Obese Amer­i­cans out­num­ber the over­weight

Rates of obe­sity are par­tic­u­larly high among blacks and women, a new anal­y­sis shows.

Los Angeles Times - - THE NATION - By Karen Ka­plan karen. ka­plan@ latimes. com Twit­ter: @ LATkarenka­plan

Amer­i­cans have reached a weighty mile­stone: Adults who are obese now out­num­ber those who are merely over­weight, ac­cord­ing to a re­port in the jour­nal JAMA In­ter­nal Medicine.

A tally by re­searchers from Washington Univer­sity School of Medicine in St. Louis es­ti­mated that 67.6 mil­lion Amer­i­cans older than 25 were obese as of 2012, and an ad­di­tional 65.2 mil­lion were over­weight.

Their count was based on data col­lected be­tween 2007 and 2012 as part of the Na- tional Health and Nutri­tion Ex­am­i­na­tion Sur­vey, a con­tin­u­ing study con­ducted by the Cen­ters for Dis­ease Con­trol and Preven­tion.

The data in­cluded in­for­ma­tion on height and weight, which are used to cal­cu­late a per­son’s body mass in­dex. A BMI be­tween 18.5 and 24.9 is con­sid­ered nor­mal. Some­one with a BMI in the 25- 29.9 range is con­sid­ered over­weight, and a BMI over 30 qual­i­fies a per- son as obese.

Women were much more likely to be obese than over­weight, with 37% of women in the for­mer cat­e­gory and 30% in the lat­ter. Al­to­gether, 2 out of ev­ery 3 women in the U. S. were above a nor­mal weight.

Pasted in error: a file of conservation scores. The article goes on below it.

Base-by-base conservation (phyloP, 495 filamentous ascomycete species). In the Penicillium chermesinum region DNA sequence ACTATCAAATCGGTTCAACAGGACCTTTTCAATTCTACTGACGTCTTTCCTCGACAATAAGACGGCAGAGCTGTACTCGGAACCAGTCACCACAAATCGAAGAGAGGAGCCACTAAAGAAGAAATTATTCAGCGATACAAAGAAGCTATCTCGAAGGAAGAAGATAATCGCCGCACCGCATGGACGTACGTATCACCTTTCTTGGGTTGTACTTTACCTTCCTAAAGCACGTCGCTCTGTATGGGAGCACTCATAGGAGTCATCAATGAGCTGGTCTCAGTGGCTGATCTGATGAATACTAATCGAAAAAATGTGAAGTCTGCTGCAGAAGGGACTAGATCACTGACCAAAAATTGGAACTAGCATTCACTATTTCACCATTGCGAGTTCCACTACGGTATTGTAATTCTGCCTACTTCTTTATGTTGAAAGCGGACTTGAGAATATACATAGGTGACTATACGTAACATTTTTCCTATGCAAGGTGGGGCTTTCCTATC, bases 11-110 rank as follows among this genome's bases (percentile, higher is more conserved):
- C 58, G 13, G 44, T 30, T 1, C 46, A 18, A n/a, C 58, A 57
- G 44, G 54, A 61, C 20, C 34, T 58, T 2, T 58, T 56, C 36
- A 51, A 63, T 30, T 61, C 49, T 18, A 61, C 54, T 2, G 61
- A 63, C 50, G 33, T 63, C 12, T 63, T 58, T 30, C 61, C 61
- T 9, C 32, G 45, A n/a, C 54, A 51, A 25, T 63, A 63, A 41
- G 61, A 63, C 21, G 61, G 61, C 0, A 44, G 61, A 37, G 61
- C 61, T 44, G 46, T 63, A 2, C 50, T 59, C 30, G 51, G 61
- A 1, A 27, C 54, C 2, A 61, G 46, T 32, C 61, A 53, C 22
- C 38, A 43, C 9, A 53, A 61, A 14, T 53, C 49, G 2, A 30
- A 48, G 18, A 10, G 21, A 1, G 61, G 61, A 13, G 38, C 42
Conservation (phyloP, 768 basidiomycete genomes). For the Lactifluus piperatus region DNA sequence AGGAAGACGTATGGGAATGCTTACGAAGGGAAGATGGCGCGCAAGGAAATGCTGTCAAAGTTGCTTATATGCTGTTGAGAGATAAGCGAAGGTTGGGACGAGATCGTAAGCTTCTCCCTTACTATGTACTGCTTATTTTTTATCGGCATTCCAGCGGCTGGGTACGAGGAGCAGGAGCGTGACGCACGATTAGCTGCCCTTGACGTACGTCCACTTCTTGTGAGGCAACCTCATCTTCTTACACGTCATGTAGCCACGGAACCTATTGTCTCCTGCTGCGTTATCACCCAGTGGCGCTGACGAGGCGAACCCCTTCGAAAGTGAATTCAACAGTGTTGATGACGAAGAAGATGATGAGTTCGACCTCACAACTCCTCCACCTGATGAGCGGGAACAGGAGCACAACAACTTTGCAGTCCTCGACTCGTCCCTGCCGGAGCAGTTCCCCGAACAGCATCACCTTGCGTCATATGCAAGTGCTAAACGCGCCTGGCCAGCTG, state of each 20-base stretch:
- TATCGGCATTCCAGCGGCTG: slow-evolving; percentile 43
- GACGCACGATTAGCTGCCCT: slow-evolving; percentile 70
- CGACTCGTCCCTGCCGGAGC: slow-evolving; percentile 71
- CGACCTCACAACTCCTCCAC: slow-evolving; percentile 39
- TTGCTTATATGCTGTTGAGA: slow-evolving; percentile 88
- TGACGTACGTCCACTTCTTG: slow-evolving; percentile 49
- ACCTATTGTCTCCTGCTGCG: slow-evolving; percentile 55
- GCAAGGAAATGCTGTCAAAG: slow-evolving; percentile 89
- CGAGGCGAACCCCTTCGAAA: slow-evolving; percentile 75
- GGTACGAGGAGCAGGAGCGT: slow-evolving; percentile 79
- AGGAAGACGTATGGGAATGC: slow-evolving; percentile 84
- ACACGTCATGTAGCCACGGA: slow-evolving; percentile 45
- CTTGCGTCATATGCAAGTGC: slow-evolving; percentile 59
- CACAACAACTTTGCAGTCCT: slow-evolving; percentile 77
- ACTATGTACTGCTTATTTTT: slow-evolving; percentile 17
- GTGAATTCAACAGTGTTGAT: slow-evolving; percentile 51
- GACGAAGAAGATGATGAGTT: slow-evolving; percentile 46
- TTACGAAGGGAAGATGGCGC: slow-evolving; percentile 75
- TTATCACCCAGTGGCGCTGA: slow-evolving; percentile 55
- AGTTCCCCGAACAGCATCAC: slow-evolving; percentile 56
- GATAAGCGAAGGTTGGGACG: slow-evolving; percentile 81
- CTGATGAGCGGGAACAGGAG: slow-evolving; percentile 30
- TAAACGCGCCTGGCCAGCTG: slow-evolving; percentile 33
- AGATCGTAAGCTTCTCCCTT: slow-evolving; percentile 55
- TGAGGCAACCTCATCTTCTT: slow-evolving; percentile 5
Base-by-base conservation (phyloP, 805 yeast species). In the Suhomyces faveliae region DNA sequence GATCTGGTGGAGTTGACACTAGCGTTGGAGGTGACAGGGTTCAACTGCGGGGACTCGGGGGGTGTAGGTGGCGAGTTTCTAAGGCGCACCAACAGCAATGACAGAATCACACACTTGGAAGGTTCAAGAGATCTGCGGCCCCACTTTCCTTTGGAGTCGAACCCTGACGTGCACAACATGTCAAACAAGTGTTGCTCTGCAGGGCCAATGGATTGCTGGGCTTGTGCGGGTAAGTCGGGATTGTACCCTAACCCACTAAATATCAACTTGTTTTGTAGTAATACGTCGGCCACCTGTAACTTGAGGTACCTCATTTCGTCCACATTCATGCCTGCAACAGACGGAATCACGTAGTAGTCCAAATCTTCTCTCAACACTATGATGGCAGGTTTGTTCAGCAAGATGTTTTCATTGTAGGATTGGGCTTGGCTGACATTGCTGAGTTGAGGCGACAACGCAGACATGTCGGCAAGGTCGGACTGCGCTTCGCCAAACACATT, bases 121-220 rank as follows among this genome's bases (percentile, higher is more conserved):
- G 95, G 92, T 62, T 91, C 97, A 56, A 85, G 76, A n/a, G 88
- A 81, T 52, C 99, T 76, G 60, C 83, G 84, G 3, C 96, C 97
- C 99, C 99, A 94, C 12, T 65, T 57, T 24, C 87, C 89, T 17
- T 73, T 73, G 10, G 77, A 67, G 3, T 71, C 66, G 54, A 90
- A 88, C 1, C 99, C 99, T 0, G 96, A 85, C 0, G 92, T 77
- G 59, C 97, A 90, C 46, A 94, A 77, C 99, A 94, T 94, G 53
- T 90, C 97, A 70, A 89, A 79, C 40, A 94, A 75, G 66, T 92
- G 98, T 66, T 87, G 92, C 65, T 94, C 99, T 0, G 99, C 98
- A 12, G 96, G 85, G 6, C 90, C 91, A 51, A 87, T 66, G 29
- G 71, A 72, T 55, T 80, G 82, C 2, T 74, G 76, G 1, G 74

The pro­por­tion of men who were obese was al­most as high as women — 35%. But that f ig­ure was lower than the 40% of men who were in the over­weight zone. With both groups com­bined, 3 out of 4 men in the U. S. ex­ceeded a nor­mal weight.

African Amer­i­cans had the high­est rates of obe­sity among men ( 39%) and women ( 57%). The re­searchers found that 17% of black women and 7% of black men were ex­tremely obese, mean­ing their body mass in­dex was over 40.

Among the group la­beled Mex­i­can Amer­i­cans, 38% of men and 43% of women were obese. For whites, 35% of men and 34% of women were obese. No data were re­ported for Asian Amer­i­cans, who un­til re­cently have been un­der- sam­pled in the health and nutri­tion sur­veys.

Rates of over­weight and obe­sity were com­pa­ra­ble for younger ( ages 25 to 54) and older ( ages 55 and up) adults, ac­cord­ing to the study.

Be­ing over­weight or obese in­creases the risk of a va­ri­ety of chronic health con­di­tions, in­clud­ing Type 2 di­a­betes and car­dio­vas­cu­lar dis­ease.

Ex­tra weight can also make peo­ple more vul­ner­a­ble to cer­tain types of can­cer. The more you weigh, the greater the health risk, ac­cord­ing to the Na­tional Heart, Lung and Blood In­sti­tute.

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